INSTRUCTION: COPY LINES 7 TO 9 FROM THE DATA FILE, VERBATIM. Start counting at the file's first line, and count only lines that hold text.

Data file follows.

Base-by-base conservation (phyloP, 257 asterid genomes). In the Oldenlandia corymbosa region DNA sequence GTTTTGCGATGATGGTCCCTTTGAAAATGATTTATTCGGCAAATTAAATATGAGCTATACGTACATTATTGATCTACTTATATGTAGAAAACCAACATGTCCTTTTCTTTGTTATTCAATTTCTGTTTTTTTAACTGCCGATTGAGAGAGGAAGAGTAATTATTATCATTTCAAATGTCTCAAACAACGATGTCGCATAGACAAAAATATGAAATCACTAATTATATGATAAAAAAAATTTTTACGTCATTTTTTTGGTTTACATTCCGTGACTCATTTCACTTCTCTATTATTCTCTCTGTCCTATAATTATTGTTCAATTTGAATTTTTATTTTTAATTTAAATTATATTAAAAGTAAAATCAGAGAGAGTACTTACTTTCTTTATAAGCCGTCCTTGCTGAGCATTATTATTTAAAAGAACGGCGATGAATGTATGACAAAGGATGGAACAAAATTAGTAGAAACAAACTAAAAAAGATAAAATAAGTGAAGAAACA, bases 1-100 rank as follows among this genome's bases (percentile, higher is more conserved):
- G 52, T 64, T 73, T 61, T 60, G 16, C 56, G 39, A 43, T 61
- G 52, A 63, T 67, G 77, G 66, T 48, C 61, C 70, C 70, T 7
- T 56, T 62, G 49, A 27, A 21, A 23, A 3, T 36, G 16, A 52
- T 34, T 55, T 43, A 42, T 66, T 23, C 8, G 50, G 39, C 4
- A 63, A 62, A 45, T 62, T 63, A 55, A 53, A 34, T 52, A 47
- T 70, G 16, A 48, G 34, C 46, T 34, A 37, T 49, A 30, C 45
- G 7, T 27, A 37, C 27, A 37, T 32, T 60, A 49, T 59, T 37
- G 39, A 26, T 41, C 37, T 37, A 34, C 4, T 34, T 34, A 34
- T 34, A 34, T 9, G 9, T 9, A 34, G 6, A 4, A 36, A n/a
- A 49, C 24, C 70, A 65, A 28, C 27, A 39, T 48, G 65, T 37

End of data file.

- T 70, G 16, A 48, G 34, C 46, T 34, A 37, T 49, A 30, C 45
- G 7, T 27, A 37, C 27, A 37, T 32, T 60, A 49, T 59, T 37
- G 39, A 26, T 41, C 37, T 37, A 34, C 4, T 34, T 34, A 34